Three Ways to Look Smarter in Fewer Words

Laura Grossmann Jacobs

What is smart? If you were to call someone “smart” what exactly does that mean?

Does it mean memorizing a lot of information and regurgitating on a moment’s notice?

Does it mean being quick witted and mentally nimble, being able to respond to anything or anyone at any time no matter what the topic is?

When I think of some of the smartest people I know, across the board, I see them taking a lot of complex information, and making it digestible. They know what they are talking about – and so does everyone around them.

And years in science and healthcare PR has trained me to do just that – take complex information and boil it down to the headlines and the key takeaways. Here are some quick tips on how to look smarter through your writing.

1.  Do your research

Plain and simple. I don’t want to say “back in my day, we didn’t have Google,” but back in my day, we didn’t have Google. I was in college before anyone had email (true story). And to even get online, you had to sit through that horrible dial up and connection noise. Luckily life – and research – is a lot quicker, easier and quieter. So first things first, Google it. Get the background on what you’re writing if you don’t already have it, and use Google to see what others are saying about your topic in case you need to defend your point of view.

If you have experts available — use them. If you need to ask a subject matter expert about how accurately you summarized complex information – do it.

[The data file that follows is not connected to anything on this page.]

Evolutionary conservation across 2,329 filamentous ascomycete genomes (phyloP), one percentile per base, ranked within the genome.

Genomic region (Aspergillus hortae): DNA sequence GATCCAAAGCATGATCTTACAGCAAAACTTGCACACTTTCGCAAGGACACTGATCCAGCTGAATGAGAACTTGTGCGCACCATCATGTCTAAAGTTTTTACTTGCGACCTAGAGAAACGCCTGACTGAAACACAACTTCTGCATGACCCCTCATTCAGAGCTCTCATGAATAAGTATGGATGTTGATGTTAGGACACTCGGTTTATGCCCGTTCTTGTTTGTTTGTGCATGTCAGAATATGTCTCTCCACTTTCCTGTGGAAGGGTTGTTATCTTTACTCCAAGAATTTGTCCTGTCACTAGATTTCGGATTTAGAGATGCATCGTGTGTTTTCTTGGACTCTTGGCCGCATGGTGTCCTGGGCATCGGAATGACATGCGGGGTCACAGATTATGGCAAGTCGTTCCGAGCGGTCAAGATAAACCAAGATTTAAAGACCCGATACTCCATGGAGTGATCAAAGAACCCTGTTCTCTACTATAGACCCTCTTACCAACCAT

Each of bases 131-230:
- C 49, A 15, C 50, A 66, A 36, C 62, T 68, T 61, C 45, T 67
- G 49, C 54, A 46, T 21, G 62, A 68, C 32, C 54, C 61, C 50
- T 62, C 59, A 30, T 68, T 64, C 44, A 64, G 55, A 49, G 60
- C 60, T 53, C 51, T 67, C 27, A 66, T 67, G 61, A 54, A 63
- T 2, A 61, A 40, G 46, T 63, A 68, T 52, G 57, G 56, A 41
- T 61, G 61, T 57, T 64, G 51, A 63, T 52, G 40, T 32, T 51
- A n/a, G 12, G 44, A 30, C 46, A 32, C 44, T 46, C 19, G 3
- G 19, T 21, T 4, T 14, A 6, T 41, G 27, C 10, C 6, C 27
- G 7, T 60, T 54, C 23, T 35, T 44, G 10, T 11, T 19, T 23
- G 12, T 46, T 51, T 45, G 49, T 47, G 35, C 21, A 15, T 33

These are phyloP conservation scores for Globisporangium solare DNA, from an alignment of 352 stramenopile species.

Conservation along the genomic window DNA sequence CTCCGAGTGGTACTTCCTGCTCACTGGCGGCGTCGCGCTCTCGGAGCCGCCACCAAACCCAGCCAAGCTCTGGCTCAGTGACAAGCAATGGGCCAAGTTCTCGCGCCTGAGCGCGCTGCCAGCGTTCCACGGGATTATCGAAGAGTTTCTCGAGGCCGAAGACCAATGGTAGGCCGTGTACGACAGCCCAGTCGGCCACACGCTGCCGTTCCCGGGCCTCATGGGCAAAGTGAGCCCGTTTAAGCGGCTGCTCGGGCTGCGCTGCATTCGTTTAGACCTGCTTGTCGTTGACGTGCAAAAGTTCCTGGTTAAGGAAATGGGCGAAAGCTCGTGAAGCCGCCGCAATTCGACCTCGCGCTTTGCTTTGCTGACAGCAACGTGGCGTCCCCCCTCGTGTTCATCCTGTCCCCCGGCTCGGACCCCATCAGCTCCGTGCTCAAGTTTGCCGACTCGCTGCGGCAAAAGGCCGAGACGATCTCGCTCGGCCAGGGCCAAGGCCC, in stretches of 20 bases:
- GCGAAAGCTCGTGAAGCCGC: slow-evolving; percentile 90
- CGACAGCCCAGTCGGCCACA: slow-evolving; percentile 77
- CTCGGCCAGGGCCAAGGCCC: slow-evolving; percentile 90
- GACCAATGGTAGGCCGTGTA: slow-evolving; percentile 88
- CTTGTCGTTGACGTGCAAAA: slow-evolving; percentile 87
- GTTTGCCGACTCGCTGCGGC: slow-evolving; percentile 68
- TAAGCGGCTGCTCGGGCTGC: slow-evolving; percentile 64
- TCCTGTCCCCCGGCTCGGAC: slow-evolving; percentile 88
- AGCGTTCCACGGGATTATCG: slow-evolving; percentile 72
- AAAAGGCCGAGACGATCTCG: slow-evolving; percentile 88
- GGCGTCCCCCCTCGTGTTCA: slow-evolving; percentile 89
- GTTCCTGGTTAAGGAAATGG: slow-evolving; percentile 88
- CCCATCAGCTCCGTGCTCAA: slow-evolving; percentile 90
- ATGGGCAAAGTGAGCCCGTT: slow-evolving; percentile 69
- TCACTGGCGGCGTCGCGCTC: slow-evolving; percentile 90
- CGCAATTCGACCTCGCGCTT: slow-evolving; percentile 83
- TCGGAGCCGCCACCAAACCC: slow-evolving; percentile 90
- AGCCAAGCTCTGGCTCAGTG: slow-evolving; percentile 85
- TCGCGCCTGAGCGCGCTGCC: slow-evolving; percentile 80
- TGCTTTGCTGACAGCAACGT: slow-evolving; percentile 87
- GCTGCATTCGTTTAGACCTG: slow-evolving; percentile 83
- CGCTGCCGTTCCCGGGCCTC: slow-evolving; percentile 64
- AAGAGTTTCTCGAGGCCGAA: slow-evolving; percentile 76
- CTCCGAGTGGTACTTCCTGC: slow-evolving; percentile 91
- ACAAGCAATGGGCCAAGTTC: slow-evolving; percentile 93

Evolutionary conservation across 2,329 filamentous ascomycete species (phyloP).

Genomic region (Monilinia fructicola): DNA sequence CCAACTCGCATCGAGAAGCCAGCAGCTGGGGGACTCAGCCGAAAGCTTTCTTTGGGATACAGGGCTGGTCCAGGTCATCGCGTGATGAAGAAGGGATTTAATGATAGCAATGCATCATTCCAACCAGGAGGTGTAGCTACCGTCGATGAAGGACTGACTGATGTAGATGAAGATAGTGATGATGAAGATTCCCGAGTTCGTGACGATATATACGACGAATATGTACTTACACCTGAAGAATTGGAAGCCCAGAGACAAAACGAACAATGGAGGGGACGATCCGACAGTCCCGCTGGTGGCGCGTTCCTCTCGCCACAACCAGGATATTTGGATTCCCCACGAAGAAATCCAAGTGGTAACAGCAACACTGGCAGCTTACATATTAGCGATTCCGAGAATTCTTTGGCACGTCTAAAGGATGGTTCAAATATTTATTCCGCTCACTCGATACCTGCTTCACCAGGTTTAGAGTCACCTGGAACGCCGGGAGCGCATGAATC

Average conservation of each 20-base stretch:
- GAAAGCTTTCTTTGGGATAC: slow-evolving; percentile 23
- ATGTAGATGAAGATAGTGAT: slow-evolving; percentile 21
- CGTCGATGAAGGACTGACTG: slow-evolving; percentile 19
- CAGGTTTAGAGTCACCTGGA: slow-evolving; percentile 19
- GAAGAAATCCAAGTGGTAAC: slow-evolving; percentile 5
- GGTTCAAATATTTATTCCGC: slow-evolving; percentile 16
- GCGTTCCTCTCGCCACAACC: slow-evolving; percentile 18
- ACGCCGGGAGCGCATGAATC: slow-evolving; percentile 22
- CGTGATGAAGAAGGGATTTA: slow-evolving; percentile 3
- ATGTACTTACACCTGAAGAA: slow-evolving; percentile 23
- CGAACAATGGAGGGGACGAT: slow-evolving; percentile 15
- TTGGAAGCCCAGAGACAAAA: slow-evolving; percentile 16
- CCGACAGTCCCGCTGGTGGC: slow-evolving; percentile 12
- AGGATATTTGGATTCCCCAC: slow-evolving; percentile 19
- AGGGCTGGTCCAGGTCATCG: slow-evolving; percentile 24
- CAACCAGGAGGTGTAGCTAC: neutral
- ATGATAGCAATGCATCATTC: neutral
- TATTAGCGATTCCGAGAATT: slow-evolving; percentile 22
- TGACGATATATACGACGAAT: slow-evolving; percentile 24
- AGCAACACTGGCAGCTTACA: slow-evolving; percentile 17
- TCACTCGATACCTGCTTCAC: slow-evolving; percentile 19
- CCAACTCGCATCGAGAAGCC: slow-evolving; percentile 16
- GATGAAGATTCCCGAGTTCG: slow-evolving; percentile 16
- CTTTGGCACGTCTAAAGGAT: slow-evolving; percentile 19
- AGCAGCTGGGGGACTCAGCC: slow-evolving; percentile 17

2.  KISS your writing

Keep It Simple, Sir (or madam). Summarize your point of view or findings in four sentences or less. Eliminate all unnecessary words. Pretend you are going to be paid $100 for every word you can remove. Then do it. I’m sorry to be the one to tell you this, but not every person who reads your writing is hanging on to every word. So get to your point fast so you can sell it.

3.  Know your no’s

Last but certainly not least — know the difference between commonly confused words – you may be thinking, “now I know when to say no to certain words.” One slip up of they’re/their/there and you have just discredited your brilliant case. Not sure if you’re providing counsel or council? Here is a list of commonly confused words.

Sometimes in PR we interview or media train subject matter experts who are so smart in content – meaning they know a lot about a particular topic, but where we can help is to take that information and make it a quick, easy read, reaching a broader audience.

Laura Grossmann Jacobs is an Account Supervisor in Ketchum’s Chicago Corporate and Healthcare practice. Her experience spans across pharmaceuticals, biotech, medical device companies, as well as health care providers and clinicians. Laura also is certified in nutrition through the Ketchum Nutrition Certification Program developed in collaboration with Tufts University Friedman School of Nutrition Science and Policy.

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